Nicole: It's been a four-movie arc for Daniel Craig as Bond, James Bond. And, unlike most Bond films, we've learned a lot about 007 during that arc. This modern Bond is more human than his predecessors. Not just a suave ladies man with a license to kill, but a troubled, complicated man with a past that haunts him. A man who is willing to throw away his career for the love of a woman--a commitment that would have been thought ridiculous by previous Bonds. It's for those reasons that it's going to be hard to say goodbye to Mr. Bond. 

elizabeth: As you know, I normally boycott this type of  movie because I don’t relish seeing women being used and tossed aside. I don’t like their message. I did go to see Specte to see if they allowed this middle aged man to grow up and have some feelings that aren’t always shaken and not stirred. Craig’s Bond showed some real honest feelings and was more of a humble man than a hired gun.

PARENT ALERT:  This movie may be rated PG-13 but I think the pack of 8-9 year old girls who were in the theatre might have been a tad too young. I was very disturbed by that, but I won’t have to deal with their nightmares.

Nicole: I agree on the rating, but parents do need to be more discerning. Even though this Bond differs from Connery and Moore, I'm not saying all the typical Bond-ish stylings aren't present. He woos at the drop of a hat, he jumps into dangerous situations without a moment's hesitation, he wears a Saville Row suit like nobody's business, and he crashes countless cars without one ounce of remorse. (The opening action sequence alone will have you biting your nails. Word of advice: Never get in a helicopter with 007.) Hell, aren't those all the reasons we love Bond to begin with? But what this series has done successfully is make us invest in Bond instead of just riding shotgun. 

elizabeth: Too much freaking violence and I loved how Craig did not suffer a scratch even when he was beaten to a pulp – several times during the course of the film. Which brings me back to why I dislike their genre – they glorify violence and almost turn it into an amusement park ride. We don’t need more violence. Or is it just me?

Nicole: It might this case only. It is an action movie about an assassin...not Driving Miss Daisy. Bond wouldn't be Bond without the requisite car chase and shoot out. What I have a problem with is gratuitous violence for the sake of violence and no plot, such as the Saw movies. I liked that Spectre picked up right where Skyfall left off. Bond is bent on trying to avenge the death of M (Judi Dench), who was more of a mother figure to him than a boss. But, complications at MI6 hinder that mission. With MI5 moving in on their turf and shaking the organization up, Bond is on his own... Well, except for his loyal comrades: Miss Moneypenny (Naomie Harris), Q (Ben Wishaw), and even the new M (Ralph Fiennes). But, Bond's mission is more complicated -- and personal -- than he ever could have imagined.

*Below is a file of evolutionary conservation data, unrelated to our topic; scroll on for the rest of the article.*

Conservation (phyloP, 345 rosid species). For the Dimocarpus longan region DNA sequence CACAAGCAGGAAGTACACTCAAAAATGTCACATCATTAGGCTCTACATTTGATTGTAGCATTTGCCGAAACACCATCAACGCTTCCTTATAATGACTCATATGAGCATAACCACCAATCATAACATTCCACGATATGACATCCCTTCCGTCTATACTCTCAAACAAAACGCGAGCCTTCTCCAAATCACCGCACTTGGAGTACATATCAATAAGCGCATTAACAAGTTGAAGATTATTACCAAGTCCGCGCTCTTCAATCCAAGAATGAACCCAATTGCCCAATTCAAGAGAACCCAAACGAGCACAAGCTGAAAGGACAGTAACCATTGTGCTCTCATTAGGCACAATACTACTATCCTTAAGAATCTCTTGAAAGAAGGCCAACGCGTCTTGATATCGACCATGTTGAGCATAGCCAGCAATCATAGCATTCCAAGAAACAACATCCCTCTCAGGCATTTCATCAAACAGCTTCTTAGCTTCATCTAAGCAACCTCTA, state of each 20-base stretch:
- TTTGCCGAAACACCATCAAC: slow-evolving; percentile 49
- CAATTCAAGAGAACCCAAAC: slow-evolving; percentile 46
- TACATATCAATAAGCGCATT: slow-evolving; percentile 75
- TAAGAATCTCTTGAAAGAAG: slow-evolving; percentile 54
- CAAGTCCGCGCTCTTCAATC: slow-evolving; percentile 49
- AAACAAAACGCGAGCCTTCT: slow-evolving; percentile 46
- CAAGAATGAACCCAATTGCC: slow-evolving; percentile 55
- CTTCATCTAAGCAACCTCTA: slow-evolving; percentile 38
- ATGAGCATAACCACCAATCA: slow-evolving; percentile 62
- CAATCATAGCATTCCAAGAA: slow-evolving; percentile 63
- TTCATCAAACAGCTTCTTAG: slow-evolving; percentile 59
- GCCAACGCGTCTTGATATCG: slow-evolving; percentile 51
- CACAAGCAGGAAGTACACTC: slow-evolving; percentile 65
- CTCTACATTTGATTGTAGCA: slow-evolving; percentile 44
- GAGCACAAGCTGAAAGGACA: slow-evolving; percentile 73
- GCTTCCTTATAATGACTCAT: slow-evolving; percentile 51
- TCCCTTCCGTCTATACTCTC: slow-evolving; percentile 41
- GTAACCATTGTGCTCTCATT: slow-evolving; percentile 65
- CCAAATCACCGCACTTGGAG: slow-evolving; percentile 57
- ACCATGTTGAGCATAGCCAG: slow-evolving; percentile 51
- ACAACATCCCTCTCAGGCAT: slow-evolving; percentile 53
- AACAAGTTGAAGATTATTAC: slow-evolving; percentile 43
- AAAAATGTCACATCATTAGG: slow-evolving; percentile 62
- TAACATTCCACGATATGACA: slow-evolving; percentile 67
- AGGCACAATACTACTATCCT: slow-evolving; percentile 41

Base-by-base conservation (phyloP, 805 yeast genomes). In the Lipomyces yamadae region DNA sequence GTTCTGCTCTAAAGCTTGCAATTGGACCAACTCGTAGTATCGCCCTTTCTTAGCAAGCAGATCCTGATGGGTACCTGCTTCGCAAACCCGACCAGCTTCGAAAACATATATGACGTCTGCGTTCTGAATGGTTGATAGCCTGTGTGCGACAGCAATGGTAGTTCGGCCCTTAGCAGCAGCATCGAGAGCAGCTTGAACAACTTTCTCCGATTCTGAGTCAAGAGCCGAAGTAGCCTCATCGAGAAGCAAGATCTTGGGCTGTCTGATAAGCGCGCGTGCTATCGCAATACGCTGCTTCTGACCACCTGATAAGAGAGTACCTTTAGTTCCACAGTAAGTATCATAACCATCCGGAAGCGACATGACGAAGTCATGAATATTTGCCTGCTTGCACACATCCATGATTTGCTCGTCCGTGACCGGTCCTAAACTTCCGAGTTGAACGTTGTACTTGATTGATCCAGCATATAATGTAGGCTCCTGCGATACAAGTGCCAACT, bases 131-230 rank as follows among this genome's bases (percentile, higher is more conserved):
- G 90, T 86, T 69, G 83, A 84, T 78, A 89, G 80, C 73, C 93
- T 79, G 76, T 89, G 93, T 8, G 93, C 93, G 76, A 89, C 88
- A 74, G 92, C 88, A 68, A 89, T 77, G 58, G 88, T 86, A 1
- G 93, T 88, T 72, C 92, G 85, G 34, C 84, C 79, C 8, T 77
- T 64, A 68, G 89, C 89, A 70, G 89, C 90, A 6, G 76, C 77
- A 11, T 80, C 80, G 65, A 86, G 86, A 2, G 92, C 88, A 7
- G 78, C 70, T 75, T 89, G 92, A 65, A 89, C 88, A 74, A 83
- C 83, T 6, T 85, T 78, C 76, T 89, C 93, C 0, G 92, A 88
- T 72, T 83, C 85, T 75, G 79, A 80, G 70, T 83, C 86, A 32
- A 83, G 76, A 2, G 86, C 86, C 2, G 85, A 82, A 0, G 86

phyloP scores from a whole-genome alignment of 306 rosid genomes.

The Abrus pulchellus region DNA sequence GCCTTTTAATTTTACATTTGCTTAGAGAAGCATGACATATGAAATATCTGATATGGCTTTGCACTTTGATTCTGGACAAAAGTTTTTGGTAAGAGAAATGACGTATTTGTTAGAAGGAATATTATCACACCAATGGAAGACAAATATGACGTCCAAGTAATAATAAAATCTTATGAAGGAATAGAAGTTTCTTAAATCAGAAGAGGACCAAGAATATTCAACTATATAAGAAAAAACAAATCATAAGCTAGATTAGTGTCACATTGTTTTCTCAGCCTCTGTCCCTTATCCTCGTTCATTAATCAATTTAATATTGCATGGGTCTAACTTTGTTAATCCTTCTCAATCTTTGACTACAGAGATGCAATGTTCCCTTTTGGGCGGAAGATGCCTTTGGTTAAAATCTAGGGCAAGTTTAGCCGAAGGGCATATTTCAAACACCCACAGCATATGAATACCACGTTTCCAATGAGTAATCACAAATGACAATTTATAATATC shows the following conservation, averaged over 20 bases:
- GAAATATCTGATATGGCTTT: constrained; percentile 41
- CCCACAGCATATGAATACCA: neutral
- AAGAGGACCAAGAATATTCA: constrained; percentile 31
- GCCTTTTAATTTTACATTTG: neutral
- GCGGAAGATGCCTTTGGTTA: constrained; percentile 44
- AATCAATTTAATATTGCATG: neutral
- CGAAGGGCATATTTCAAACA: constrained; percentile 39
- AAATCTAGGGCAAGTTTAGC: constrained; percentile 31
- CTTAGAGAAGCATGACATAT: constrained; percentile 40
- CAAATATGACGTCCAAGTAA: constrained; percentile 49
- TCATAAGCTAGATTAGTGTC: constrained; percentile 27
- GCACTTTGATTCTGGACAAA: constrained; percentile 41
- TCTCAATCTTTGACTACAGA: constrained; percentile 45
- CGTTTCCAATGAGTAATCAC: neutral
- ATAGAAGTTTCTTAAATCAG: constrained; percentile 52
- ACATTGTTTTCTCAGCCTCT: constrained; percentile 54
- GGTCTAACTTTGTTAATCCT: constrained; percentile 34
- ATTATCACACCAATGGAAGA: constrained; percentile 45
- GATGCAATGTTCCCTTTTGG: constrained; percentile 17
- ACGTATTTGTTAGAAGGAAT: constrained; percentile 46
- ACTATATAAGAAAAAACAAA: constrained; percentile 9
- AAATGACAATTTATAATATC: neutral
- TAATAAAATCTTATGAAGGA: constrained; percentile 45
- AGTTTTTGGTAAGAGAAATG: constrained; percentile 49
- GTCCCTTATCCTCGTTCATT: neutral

elizabeth: I did not know that Ralph Fiennes was bowlegged. Yes, all three gave believable performances and were very likable but I wanted to go home and see Fiennes in The English Patient. Now that is a movie.

Nicole: Yes, it's a movie indeed... A movie to nap by. Yawnnnnn. I love every actor in that movie, but you couldn't make me watch it again. (I know I'm in the minority on that one... Just me and Seinfeld's Elaine Benes.) Back to Bond: Christolph Waltz's Blofeld is the architect of all of Bond's pain. Blofeld has made it his life's goal to torture Bond for a "past infraction" that he can't overcome. Of course, like any of Ian Fleming's "coo coo" villains, Blofeld's all bent out of shape for a highly irrational reason -- but, then again, what else can you expect from a complete sociopath? 

elizabeth: I hope you and Elaine Benes will be happy together. As much as I admire Christolph Waltz’s acting skills, I have to say that as I left the theater I realized that he looks like what Justin Beiber will look like at 40. I don’t like having those thoughts.

Nicole: True. He needs to stop going to Super Cuts. But, I digress. Along the way, Bond falls in love... No, really. Not since Vesper (Casino Royale) has Bond risked his heart to love. But, Dr. Swann is able to understand,  although not condone, his way of life because she was the daughter of an assassin. And, with her, it seems our wayward hero has found a new lease on life...leading us to ask: Is this the end for 007? As the credits roll, the audience is certainly left to believe Daniel Craig's stint has reached a tidy conclusion. Screenwriters are going to have to be extremely creative if they're going to rev up this series with its current leading man. Ultimately, it looks like they're going to reboot Bond with a new actor. And, as much as I love Daniel Craig, the possibilities of casting a new James Bond are all too enticing to resist. Mr. Mendes, give me a ring...I have some very compelling suggestions. 

elizabeth: Oh, please. Dr, Swann looks like she just got her high school diploma. What is wrong with an older woman? Like 38. So I lived thru this movie and I am content knowing that I don’t have to see another Bond movie. Ever.

The Film Fatales give Spectre